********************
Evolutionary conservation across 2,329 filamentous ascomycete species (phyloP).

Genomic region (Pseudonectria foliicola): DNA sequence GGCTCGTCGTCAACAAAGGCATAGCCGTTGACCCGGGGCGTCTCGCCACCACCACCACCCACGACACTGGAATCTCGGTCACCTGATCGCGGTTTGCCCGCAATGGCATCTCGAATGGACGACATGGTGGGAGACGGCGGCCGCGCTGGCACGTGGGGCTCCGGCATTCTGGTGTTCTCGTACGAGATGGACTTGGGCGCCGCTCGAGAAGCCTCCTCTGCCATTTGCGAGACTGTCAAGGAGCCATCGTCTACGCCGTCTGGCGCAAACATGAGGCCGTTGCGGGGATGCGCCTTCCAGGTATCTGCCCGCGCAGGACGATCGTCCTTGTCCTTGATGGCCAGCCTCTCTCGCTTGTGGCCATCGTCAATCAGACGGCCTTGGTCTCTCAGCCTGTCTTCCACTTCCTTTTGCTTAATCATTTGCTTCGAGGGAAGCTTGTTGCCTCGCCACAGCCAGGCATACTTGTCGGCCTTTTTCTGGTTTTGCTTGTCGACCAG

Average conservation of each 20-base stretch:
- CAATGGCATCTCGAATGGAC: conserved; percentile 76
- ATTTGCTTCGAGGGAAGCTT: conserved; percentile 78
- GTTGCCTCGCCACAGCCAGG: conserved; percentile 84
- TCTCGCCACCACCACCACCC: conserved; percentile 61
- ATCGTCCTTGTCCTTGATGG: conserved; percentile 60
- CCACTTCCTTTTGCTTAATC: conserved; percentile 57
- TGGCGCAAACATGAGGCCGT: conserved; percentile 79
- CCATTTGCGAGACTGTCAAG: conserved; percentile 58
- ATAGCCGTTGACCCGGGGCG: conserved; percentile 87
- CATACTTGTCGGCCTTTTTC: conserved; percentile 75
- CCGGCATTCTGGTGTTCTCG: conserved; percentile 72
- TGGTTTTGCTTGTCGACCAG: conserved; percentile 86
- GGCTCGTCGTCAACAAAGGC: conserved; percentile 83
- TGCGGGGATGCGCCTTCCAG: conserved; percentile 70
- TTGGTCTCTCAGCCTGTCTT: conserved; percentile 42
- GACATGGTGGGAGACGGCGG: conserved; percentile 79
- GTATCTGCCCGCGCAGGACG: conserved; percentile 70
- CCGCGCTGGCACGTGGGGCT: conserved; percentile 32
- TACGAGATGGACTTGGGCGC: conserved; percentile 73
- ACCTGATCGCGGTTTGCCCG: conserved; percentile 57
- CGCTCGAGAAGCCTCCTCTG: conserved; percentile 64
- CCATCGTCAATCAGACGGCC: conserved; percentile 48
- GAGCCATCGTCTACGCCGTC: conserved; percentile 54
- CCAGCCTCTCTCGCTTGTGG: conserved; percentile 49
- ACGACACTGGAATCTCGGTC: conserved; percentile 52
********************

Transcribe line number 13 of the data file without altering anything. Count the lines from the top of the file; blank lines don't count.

- CATACTTGTCGGCCTTTTTC: conserved; percentile 75